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Wyck is a National Historic Landmark house, garden, and farm in the Germantown neighborhood of Philadelphia that served as the ancestral home to one Philadelphia family for nine generations (1690-1973). Here, traditional Quaker culture blended with a passion for innovation. The people who lived and worked at Wyck expressed these values through their commitment to education, horticulture, natural history, and preservation. Today, the Wyck Association connects this family and its rich history to the Germantown community through programs that focus on history, horticulture, and urban agriculture, using the past as inspiration for the present. Our 2.5-acre, centuries-old site plays an essential role in the life of our 21st-century urban neighborhood, using buildings, landscape, and collections to provide educational, cultural, and nutritional resources for our neighbors and visitors. The mission of the Wyck Association is to preserve and interpret Wyck, one of America’s most authentic historic sites, to engage learners of all ages, and to strengthen our neighboring community.
Backstory and Context
Wyck served as the ancestral home of one family from 1690 to 1973: the names most prominently associated with Wyck are the Wistar and Haines generations. Today, Wyck engages over 7,000 visitors annually with programs that incorporate the house, outbuildings, landscape, and objects saved over 300 years, revealing the enduring relevance of Philadelphia history in contemporary life. Wyck was established as a 2.5-acre historic site in 1973, and since 1978 the Wyck Association has administered the site. Designated a National Historic Landmark in 1991, Wyck is a truly remarkable survival of historic Philadelphia life in a densely urban neighborhood. The site consists of a colonial house with innovative 1824 alterations by architect William Strickland, the oldest rose garden in its original plan in America, and a collection of 100,000 family papers and more than 10,000 family objects, furniture pieces, and historical curiosities. Additionally, our site features perennial gardens, a woodlot, fruit trees, extensive vegetable and herb gardens, as well as a collection of outbuildings from the late 18th century through the early 20th century (a carriage house, greenhouse, ice-house, and smoke house). The legacies of Wyck’s prior owners—Quakers who represented the city’s leadership in business, natural history and science, and education reform—are the values of innovation, social responsibility and environmental sustainability. The Wyck Association perpetuates these values through its programming.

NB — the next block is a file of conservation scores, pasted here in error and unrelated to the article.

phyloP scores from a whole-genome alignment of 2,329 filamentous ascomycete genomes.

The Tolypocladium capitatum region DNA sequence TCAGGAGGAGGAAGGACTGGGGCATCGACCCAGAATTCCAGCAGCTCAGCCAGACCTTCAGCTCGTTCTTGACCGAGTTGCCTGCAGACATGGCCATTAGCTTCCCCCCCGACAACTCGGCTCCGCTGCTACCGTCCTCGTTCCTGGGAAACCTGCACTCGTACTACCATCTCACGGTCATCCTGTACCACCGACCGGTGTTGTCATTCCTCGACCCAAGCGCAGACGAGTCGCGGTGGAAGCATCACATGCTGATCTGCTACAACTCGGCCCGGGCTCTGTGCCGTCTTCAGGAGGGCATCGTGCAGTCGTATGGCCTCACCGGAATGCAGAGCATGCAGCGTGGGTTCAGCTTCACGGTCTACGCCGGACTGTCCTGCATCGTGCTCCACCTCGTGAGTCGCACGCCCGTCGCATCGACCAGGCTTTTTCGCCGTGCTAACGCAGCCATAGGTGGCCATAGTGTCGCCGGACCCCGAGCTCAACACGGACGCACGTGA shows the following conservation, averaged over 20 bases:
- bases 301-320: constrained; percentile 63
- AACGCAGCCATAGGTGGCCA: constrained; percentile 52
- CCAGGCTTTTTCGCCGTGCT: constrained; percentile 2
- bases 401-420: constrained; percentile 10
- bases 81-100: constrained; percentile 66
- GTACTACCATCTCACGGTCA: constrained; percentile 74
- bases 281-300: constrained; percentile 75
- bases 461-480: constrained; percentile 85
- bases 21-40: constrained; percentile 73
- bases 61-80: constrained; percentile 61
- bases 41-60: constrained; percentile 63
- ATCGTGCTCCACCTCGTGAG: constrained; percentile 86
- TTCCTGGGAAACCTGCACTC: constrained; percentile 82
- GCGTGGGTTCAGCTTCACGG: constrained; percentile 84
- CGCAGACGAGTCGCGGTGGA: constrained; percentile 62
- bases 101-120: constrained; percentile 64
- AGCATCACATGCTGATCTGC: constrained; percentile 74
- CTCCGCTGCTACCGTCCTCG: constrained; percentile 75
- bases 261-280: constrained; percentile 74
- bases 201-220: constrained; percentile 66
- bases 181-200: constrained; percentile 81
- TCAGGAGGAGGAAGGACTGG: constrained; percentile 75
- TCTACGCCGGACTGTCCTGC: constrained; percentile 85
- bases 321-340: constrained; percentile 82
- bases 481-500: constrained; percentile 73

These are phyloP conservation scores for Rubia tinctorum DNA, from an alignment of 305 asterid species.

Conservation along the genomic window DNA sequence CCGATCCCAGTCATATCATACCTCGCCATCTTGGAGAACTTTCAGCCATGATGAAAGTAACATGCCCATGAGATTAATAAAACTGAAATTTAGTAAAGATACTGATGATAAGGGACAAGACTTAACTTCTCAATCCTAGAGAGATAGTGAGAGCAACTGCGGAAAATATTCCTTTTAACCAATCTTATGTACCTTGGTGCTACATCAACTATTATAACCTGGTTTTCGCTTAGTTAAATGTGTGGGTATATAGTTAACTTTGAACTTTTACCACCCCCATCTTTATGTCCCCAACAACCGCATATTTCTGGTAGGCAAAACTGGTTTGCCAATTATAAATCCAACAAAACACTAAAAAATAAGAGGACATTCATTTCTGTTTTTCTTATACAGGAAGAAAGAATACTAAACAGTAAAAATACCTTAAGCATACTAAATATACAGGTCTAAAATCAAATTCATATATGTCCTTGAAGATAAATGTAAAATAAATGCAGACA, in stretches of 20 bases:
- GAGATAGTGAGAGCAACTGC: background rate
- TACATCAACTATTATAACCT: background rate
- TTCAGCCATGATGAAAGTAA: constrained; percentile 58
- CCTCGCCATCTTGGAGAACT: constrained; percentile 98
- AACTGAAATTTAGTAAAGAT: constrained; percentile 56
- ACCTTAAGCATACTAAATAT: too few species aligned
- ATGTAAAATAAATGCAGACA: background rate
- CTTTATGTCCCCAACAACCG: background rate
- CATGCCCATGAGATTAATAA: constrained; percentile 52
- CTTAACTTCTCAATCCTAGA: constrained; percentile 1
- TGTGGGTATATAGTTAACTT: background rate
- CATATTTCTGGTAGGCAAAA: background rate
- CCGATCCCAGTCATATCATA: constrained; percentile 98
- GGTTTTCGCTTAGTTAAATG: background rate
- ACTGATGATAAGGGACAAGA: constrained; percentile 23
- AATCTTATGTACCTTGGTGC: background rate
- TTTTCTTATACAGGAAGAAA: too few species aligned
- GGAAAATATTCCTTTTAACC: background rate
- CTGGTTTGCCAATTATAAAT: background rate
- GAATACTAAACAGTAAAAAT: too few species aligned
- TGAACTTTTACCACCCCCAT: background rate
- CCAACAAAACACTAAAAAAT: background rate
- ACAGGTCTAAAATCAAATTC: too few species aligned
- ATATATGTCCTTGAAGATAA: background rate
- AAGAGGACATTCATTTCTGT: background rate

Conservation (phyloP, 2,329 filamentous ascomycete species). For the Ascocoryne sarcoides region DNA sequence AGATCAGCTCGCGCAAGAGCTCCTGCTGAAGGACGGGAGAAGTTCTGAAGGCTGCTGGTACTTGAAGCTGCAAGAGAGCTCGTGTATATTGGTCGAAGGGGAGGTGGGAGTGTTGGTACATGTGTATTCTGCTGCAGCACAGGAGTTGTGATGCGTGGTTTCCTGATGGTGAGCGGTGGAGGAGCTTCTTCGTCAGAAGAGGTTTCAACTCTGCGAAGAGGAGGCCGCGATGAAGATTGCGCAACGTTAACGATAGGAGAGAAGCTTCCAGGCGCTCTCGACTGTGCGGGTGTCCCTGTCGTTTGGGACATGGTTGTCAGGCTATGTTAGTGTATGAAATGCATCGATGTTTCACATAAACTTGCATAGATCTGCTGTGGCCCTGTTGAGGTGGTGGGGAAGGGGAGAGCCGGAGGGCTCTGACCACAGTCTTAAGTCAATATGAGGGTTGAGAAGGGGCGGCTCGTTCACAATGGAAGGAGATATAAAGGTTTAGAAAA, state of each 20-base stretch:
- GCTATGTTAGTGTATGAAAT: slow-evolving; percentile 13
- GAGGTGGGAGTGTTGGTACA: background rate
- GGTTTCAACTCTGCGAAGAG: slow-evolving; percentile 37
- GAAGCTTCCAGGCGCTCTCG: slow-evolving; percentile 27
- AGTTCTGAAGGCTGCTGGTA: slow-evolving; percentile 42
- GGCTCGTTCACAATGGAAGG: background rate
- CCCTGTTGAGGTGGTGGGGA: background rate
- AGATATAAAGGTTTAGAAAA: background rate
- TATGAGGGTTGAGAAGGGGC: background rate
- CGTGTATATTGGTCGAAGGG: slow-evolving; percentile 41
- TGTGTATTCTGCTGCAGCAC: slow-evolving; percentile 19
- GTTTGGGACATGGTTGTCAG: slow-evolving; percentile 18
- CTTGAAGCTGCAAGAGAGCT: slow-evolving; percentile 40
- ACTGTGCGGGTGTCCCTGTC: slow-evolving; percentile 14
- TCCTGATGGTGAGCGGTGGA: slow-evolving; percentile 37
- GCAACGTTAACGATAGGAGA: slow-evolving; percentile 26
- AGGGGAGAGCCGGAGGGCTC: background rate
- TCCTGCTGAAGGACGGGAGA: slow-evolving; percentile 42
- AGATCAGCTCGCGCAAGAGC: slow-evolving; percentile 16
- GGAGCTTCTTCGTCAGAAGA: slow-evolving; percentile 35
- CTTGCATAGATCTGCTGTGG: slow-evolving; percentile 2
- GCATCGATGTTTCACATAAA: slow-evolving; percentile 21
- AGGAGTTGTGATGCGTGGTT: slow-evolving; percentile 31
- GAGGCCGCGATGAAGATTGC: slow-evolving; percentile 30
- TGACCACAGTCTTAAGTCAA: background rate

In 2007, the Wyck Association restored the fruit and vegetable gardens that had been on the Wyck site for centuries. The Home Farm is multi-functional, growing food for an on-site Home Farm Club, providing an interactive outdoor classroom for local children and adults, and preserving historic agricultural traditions. Our farm programming connects historical and modern-day ideas of agriculture, horticulture, preservation, and community.
Today Wyck’s audience includes visitors interested in broadening their knowledge of history, horticulture, and urban agriculture; Germantown children needing safe outdoor space and opportunities for hands-on learning about history, farming, nutrition, and environmental science; and Germantown and Mount Airy neighborhood residents seeking affordable, locally grown and chemical-free produce as well as quality programming for adults, children, and community. In 2015, our Board of Directors adopted a new strategic plan, which has set a course for improved organizational efficiency, identifies new programmatic goals, and presents a vision for Wyck that emphasizes the values of innovation, social responsibility, and environmental sustainability. Our mission is three-fold: to maintain the site so that it is both well-preserved and enjoyed; to produce engaging programs that use history to empower participants to improve their lives and the world we share; and to act as a catalyst in the revitalization of Germantown.
Robert Buzzard Photography